If Quadrant II activities are clearly the heart of effective personal management -- the "first things" we need to put first -- then how do we organize and execute around those things
The first generation of time management does not even recognize the concept of priority. It gives
us notes and "to do" lists that we can cross off, and we feel a temporary sense of accomplishment every time we check something off, but no priority is attached to items on the list. In addition, there is no THE SEVEN HABITS OF HIGHLY EFFECTIVE PEOPLE Brought to you by FlyHeart correlation between what's on the list and our ultimate values and purposes in life. We simply
respond to whatever penetrates our awareness and apparently needs to be done.
Many people manage from this first-generation paradigm. It's the course of least resistance.
There's no pain or strain; it's fun to "go with the flow." Externally imposed disciplines and schedules give people the feeling that they aren't responsible for results.
But first-generation managers, by definition, are not effective people. They produce very little, and
their life-style does nothing to build their Production Capability. Buffeted by outside forces, they are often seen as undependable and irresponsible, and they have very little sense of control and self-esteem.
Second-generation managers assume a little more control. They plan and schedule in advance and
generally are seen as more responsible because they "show up" when they're supposed to.
But again, the activities they schedule have no priority or recognized correlation to deeper values
and goals. They have few significant achievements and tend to be schedule-oriented.
Third-generation managers take a significant step forward. They clarify their values and set goals.
They plan each day and prioritize their activities.
As I have said, this is where most of the time-management field is today. But this third generation
has some critical limitations. First, it limits vision -- daily planning often misses important things that can only be seen from a larger perspective. The very language "daily planning" focuses on the urgent
-- the "now." While third generation prioritization provides order to activity, it doesn't question the essential importance of the activity in the first place -- it doesn't place the activity in the context of principles, personal mission, roles, and goals. The third-generation value-driven daily planning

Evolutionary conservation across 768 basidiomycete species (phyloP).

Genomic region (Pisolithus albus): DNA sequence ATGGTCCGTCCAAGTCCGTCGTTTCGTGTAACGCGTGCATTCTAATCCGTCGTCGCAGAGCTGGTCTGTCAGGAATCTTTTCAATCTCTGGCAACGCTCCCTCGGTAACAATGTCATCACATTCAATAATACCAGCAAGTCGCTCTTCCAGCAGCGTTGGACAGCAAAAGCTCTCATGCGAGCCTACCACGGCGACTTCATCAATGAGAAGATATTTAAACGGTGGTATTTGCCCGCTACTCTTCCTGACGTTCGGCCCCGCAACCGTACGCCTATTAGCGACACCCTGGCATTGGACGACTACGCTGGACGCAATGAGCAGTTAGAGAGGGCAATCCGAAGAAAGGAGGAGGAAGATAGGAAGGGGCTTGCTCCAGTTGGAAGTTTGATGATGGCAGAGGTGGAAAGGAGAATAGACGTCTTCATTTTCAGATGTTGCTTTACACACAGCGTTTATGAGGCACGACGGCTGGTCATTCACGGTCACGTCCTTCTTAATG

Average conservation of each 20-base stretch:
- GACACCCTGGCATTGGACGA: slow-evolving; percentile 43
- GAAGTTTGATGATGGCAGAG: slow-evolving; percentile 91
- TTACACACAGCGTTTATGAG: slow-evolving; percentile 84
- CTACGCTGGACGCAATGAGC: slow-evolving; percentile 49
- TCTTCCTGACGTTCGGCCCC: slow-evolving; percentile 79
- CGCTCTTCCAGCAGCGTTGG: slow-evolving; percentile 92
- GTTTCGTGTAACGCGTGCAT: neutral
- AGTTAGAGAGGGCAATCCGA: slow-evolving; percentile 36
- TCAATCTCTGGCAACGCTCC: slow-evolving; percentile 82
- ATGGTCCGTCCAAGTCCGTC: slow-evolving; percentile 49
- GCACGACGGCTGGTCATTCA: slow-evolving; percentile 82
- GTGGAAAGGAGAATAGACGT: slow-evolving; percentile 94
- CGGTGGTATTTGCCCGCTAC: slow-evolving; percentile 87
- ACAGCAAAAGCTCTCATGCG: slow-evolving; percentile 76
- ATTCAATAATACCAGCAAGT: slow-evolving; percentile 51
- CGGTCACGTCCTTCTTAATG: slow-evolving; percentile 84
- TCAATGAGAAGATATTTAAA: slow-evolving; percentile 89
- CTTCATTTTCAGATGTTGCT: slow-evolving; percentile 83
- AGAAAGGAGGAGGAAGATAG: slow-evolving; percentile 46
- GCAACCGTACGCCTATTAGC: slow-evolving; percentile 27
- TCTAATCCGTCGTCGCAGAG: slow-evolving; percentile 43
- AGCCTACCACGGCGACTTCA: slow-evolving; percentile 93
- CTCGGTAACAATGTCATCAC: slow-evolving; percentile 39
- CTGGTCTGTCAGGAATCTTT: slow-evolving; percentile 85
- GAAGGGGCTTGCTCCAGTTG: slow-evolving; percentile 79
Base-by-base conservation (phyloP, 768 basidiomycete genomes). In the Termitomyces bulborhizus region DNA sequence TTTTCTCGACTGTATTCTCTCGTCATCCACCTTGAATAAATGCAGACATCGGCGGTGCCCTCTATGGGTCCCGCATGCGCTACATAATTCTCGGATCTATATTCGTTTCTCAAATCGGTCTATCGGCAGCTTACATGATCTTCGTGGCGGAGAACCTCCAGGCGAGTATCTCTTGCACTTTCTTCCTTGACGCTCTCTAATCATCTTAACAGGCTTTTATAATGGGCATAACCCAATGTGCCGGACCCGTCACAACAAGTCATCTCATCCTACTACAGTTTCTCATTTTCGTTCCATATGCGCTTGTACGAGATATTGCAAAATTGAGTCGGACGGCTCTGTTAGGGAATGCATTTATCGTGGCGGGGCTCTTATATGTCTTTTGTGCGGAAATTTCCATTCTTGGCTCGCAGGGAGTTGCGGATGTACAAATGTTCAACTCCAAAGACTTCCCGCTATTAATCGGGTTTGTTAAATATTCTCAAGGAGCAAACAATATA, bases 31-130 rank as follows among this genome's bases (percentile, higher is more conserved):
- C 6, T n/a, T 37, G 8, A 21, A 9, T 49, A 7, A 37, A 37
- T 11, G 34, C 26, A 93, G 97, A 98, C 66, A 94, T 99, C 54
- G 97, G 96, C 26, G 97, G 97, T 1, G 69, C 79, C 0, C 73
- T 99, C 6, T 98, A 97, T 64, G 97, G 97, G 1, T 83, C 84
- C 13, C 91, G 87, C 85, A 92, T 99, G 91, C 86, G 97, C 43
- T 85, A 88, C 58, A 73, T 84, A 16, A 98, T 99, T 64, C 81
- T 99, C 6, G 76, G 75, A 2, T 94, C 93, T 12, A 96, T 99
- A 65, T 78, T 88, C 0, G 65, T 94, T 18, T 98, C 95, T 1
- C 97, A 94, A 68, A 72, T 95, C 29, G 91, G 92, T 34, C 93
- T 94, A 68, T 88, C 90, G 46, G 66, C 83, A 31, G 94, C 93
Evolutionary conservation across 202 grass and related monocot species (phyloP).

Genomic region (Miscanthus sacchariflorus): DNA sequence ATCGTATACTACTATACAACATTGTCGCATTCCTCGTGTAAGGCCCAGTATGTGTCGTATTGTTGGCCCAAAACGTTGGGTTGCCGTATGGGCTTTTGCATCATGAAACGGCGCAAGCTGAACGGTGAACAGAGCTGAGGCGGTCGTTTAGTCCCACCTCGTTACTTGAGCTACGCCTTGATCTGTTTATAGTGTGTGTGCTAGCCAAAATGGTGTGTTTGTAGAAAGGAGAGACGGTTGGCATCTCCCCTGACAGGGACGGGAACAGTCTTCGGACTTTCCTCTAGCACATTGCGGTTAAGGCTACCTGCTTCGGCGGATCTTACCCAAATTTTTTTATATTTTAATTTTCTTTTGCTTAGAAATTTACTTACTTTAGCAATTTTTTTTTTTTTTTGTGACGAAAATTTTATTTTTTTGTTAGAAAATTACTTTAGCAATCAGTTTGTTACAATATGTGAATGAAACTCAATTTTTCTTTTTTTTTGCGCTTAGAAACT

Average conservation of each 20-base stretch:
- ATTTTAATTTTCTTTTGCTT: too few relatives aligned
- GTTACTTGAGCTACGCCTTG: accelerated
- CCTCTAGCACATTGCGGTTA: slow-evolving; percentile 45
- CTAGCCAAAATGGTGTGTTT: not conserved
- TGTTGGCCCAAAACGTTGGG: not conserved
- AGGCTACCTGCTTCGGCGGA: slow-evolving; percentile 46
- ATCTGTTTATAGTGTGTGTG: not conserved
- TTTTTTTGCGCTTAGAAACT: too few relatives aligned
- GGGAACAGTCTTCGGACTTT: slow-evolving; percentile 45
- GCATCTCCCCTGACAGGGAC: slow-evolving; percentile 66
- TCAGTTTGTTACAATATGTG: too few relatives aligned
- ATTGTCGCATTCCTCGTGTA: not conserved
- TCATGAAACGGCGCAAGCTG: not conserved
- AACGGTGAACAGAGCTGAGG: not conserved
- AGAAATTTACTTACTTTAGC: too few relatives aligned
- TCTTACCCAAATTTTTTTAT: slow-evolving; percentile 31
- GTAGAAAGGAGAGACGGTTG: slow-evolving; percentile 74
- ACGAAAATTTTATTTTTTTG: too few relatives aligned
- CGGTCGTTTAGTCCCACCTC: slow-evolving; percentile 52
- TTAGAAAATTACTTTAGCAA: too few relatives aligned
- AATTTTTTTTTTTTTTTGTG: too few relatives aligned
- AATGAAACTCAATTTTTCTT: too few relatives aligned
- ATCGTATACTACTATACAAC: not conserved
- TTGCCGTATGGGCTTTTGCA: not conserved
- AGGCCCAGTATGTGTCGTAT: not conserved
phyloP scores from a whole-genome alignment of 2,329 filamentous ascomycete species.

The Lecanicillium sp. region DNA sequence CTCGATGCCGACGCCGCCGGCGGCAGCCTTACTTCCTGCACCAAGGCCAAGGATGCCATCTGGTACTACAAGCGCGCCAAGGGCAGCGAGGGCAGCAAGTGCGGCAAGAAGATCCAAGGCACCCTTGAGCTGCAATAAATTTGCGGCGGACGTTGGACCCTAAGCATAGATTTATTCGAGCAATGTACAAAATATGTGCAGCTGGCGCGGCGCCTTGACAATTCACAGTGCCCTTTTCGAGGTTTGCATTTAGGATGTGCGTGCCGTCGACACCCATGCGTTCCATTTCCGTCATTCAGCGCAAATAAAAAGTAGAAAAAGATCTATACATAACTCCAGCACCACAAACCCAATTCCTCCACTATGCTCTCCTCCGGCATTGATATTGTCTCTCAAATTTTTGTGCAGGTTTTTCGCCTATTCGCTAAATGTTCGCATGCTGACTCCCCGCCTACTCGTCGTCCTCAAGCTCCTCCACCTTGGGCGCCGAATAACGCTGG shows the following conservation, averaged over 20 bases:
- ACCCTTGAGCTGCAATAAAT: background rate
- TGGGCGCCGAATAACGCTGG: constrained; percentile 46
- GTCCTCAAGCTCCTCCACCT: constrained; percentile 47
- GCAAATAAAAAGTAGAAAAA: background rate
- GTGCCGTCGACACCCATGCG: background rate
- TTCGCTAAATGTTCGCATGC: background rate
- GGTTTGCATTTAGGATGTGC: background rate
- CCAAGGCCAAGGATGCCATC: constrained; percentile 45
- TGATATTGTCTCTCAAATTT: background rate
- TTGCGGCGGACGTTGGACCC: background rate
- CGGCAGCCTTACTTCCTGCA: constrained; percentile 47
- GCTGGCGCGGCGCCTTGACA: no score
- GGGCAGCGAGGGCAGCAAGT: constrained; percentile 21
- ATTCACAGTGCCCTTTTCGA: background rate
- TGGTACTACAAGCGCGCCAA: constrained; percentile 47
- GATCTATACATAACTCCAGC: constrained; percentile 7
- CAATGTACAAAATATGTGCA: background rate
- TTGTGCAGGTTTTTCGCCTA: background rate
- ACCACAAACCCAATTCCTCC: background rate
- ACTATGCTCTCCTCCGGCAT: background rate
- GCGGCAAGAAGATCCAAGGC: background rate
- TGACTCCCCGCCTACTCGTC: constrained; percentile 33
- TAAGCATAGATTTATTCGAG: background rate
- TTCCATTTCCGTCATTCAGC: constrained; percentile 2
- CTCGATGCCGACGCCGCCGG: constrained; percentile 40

approach basically prioritizes the Quadrant I and III problems and crises of the day.
In addition, the third generation makes no provision for managing roles in a balanced way. It lacks
realism, creating the tendency to over-schedule the day, resulting in frustration and the desire to
occasionally throw away the plan and escape to Quadrant IV. And its efficiency, time-management
focus tends to strain relationships rather than build them.
While each of the three generations has recognized the value of some kind of management tool,
none has produced a tool that empowers a person to live a principle-centered, Quadrant II life-style.
The first-generation note pads and "to do" lists give us no more than a place to capture those things that penetrate our awareness so we won't forget them. The second-generation appointment books and
calendars merely provide a place to record our future commitments so that we can be where we have
agreed to be at the appropriate time.
Even the third generation, with its vast array of planners and materials, focuses primarily on helping
people prioritize and plan their Quadrant I and III activities. Though many trainers and consultants
recognize the value of Quadrant II activities, the actual planning tools of the third generation do not
facilitate organizing and executing around them.
As each generation builds on those that have preceded it, the strengths and some of the tools of each
of the first three generations provide elemental material for the fourth. But there is an added need for a new dimension, for the paradigm and the implementation that will empower us to move into
Quadrant II, to become principle-centered and to manage ourselves to do what is truly most important.